Strategyby Doreen Yarnold
What is strategy? At its simplest it can be seen as a collection of key choices and manoeuvres that an organisation (or department, team or individual) intends to take in pursuit of its vision, goals and objectives.
‘Would you tell me please which way I ought to go from here?’
‘That depends a good deal on where you want to get to.’ said the Cheshire Cat.
‘I don’t much care where.’ said Alice.
‘Then it doesn’t matter which way you go.’ said the Cat.
Strategy is concerned with the longer-term positioning and performance of an organisation in its current and future marketplaces, having taken account of the external environment in which it operates and its own internal strengths, weaknesses and capabilities. It describes the moves an organisation will take in order to achieve its desired future state.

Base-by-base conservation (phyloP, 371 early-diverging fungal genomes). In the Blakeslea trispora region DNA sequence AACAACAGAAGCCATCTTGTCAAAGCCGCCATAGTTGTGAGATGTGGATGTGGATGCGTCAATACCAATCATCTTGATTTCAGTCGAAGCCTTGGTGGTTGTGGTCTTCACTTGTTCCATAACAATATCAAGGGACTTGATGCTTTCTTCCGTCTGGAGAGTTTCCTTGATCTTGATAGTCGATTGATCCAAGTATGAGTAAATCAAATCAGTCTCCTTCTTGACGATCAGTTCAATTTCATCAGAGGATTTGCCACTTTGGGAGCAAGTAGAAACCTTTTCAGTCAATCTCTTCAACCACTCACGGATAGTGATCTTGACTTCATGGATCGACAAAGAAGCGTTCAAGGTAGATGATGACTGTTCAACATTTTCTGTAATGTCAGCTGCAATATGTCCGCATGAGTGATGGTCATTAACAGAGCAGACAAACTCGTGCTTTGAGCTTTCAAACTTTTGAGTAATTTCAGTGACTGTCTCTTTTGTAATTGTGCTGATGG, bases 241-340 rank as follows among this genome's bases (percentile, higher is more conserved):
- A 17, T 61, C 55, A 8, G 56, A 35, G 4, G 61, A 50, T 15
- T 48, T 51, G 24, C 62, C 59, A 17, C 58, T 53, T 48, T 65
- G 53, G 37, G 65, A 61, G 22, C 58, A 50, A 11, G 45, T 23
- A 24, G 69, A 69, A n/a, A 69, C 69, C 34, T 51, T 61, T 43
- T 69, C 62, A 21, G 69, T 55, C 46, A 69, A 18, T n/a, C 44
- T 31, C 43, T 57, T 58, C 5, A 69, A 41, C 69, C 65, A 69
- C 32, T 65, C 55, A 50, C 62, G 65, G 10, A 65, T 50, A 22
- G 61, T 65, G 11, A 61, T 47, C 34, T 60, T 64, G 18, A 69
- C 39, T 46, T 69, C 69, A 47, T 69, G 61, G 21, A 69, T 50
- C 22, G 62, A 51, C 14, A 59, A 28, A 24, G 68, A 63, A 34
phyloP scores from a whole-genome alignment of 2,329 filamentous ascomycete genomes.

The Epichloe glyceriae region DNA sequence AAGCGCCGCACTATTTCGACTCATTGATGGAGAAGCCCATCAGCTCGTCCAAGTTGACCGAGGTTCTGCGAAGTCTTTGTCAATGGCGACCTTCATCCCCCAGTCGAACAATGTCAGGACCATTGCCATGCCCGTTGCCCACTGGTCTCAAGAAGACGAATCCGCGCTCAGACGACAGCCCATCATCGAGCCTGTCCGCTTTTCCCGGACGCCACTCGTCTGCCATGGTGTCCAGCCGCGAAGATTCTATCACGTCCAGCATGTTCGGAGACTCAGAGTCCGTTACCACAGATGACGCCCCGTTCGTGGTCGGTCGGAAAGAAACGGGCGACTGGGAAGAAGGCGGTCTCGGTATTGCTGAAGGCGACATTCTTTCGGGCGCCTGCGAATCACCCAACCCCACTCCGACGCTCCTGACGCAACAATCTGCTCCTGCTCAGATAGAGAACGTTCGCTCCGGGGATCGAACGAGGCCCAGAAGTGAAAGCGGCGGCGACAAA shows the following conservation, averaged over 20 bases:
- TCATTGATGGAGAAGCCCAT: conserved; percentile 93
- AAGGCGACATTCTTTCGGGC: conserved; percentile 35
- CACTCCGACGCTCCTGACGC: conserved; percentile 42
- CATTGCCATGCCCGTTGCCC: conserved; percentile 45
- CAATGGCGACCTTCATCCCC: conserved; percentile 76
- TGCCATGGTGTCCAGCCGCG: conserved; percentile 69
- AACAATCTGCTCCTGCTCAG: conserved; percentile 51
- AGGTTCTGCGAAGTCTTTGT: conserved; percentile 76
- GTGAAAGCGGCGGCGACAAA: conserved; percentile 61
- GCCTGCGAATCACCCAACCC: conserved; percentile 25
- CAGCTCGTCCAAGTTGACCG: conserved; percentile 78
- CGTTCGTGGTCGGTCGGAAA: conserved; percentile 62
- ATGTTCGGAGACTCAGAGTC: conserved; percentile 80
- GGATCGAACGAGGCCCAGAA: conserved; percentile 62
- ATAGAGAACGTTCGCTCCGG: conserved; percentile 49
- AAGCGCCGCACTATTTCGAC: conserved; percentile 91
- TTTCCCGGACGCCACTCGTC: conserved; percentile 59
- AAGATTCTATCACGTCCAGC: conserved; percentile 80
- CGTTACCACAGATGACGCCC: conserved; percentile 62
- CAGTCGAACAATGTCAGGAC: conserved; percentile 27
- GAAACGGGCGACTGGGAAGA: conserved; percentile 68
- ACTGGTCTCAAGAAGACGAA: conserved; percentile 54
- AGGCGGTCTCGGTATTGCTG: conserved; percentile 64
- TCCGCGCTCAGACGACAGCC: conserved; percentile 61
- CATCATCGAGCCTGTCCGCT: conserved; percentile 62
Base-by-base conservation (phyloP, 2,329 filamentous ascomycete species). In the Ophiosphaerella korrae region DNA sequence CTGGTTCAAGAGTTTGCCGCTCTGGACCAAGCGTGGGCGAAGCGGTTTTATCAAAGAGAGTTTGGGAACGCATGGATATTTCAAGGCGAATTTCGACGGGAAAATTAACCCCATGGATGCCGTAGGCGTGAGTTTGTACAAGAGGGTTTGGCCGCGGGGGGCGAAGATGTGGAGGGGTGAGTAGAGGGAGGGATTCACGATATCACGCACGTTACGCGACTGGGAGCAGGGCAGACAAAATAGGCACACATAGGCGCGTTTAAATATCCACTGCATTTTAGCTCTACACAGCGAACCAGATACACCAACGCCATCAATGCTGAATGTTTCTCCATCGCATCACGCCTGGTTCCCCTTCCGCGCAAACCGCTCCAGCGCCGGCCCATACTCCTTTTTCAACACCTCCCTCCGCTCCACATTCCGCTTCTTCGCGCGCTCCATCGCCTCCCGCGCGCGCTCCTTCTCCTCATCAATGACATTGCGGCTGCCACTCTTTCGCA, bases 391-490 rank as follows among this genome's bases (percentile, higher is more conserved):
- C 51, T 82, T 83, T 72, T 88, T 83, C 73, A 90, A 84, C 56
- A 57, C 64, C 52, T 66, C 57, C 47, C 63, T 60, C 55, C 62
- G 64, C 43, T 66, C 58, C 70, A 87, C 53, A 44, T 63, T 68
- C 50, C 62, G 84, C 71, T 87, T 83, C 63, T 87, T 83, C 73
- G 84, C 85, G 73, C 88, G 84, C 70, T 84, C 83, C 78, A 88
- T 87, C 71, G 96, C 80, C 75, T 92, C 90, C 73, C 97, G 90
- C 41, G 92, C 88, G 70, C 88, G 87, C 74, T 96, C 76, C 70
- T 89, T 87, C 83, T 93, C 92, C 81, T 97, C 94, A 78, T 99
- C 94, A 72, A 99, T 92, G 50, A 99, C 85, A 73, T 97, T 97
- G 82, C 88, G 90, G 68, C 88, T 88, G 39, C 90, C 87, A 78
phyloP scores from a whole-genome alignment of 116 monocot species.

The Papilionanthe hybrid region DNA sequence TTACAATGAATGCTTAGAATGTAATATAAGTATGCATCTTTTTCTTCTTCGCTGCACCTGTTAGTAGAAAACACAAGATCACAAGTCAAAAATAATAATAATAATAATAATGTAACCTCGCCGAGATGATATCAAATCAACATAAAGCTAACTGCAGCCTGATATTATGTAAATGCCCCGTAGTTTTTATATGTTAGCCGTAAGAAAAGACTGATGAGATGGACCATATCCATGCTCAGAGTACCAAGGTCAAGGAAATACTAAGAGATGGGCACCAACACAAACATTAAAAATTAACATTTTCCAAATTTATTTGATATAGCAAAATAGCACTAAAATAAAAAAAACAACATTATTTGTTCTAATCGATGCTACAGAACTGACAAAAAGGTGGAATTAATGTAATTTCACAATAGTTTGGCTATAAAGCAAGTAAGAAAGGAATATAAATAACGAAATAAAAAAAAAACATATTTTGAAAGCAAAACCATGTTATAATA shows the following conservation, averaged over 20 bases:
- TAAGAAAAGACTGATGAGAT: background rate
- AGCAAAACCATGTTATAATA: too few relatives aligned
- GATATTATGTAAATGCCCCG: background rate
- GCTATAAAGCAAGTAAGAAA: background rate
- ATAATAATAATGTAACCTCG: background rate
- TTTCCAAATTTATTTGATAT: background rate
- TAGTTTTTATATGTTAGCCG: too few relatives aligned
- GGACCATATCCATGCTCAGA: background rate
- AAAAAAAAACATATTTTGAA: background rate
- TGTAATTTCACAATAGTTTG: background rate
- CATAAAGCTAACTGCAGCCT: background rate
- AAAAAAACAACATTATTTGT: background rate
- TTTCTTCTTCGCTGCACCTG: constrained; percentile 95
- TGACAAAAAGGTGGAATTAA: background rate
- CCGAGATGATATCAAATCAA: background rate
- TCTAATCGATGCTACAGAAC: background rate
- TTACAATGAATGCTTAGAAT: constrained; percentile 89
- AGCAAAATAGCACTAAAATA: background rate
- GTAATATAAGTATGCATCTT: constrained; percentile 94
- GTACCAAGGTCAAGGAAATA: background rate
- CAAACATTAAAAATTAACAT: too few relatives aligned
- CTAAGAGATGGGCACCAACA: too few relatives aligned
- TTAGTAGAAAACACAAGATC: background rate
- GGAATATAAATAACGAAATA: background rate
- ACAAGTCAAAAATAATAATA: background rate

Strategy must take into account the expectations of the organisation’s key stakeholders, such as customers/clients, employees, shareholders, regulators, government and so on, in order to ensure their continued support.
What do you want to achieve or avoid? The answers to this question are objectives. How will you go about achieving your desired results? The answer to this you can call strategy.
The best organisations usually write their strategies down in a ‘strategic plan’, which covers the broad areas of activity that the organisation will pursue, plus, importantly, those areas it will not pursue. This strategic plan can then be used to inform departments and individuals in the organisation in the development of their own goals, objectives, budgets and action plans.
Finally, remember, implementation is king! The best strategies in the world are useless without the ability to implement them successfully.
Strategy without tactics is the slowest route to victory. Tactics without strategy is the noise before defeat.